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Facebook Commenters Slam Staten Island Pharmacy For Distributing Lifesaving Heroin Antidote

NEW YORK (CBSNewYork) -- There has been a surprising backlash against the effort to make a lifesaving drug more widely available.

The drug is Narcan and it can help heroin users survive an overdose, but some complain that it also serves to enable addiction.

As CBS2's Tony Aiello reported, this week a pharmacy on Staten Island decided to help fight the borough's heroin epidemic by offering Naloxone - commonly called Narcan without charge.

The heroin antidote can revive overdose victims.

To the pharmacy's surprise critics took to Facebook.

"How is this helping? They pickup their free Narcan and go get another one," one commenter said.

"Disgusting, let's give this to junkies for free so they can get high again a few hours later," another added.

But recovering addict Marco DiDonna disagreed.

"It bothers me when people say let a drug addict die. I didn't want to die every time I did overdose, I just wasn't ready to get clean," he said.

DiDonna needed Narcan seven times during his years using heroin.

Many addicts need to be saved repeatedly, but critics have pointed to the arrest of Jonathan Hayes in North Carolina who was allegedly high on heroin when he caused a crash that killed a toddler.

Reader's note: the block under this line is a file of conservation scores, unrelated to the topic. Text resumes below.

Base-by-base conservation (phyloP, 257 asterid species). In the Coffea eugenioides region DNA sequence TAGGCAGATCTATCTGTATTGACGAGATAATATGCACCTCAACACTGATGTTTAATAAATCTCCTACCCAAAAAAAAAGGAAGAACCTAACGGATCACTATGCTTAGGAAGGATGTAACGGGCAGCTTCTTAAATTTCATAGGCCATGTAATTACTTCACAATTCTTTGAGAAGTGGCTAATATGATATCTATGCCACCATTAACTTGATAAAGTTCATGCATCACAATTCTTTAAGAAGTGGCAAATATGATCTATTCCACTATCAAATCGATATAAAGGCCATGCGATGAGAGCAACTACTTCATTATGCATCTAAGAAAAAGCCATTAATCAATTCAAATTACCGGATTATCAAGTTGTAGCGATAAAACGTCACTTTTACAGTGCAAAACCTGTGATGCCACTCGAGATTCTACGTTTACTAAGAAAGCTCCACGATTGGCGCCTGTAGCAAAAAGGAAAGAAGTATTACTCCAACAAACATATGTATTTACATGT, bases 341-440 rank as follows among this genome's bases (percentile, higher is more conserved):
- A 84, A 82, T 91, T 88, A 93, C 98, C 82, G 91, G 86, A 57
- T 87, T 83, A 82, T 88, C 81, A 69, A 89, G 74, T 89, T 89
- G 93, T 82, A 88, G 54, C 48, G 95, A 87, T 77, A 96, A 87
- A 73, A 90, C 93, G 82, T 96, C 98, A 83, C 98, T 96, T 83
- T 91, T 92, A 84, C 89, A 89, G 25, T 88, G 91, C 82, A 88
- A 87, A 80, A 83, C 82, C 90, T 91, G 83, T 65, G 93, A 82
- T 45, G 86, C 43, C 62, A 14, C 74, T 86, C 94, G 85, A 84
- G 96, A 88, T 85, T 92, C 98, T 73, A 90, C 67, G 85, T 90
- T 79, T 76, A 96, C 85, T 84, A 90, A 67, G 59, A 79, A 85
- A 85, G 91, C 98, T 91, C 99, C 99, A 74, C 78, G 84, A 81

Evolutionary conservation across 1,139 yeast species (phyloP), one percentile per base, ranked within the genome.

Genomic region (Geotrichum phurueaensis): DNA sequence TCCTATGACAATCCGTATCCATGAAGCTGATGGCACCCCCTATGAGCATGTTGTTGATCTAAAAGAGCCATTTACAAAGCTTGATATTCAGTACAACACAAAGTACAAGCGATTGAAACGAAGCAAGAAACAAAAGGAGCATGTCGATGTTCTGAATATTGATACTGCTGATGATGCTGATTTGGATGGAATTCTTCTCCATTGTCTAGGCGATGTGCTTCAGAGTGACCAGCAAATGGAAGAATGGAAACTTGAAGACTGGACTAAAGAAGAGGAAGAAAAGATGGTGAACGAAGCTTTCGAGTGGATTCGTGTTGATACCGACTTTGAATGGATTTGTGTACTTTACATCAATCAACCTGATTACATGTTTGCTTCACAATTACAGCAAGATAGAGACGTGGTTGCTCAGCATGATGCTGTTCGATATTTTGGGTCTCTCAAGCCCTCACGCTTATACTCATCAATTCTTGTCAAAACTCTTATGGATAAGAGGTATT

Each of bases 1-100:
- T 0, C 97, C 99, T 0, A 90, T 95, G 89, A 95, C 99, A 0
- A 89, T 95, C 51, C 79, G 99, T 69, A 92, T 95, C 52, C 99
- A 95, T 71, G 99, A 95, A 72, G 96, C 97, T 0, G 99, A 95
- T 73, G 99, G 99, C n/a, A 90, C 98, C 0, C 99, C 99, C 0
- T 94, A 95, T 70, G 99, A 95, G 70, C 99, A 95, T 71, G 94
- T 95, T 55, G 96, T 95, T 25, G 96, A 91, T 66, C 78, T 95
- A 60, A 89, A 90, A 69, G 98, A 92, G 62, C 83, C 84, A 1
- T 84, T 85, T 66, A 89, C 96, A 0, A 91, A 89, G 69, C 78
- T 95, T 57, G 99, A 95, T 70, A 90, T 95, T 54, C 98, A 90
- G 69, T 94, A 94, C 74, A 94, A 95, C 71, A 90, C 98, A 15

It turns out Hayes had been saved by Narcan four times in recent months.

"This addict plowed into the rear of a family's car and didn't stop, so let's save them from a self-induced OD so they can kill an innocent? Let's save children instead," one critic posted on Facebook.

State Assemblyman Ron Castorina Jr. (R-Staten Island) said making Narcan more available is one part of a strategy that includes attacking the heroin supply and following up with addicts to get them into treatment.

"We're not just throwing Narcan at people, we're doing other things to help rehabilitate people," he explained.

DiDonna said the first few times he needed Narcan in 2010, things were different.

"There was really no follow-up. Every time I got hit with Narcan there was no follow-up," he said.


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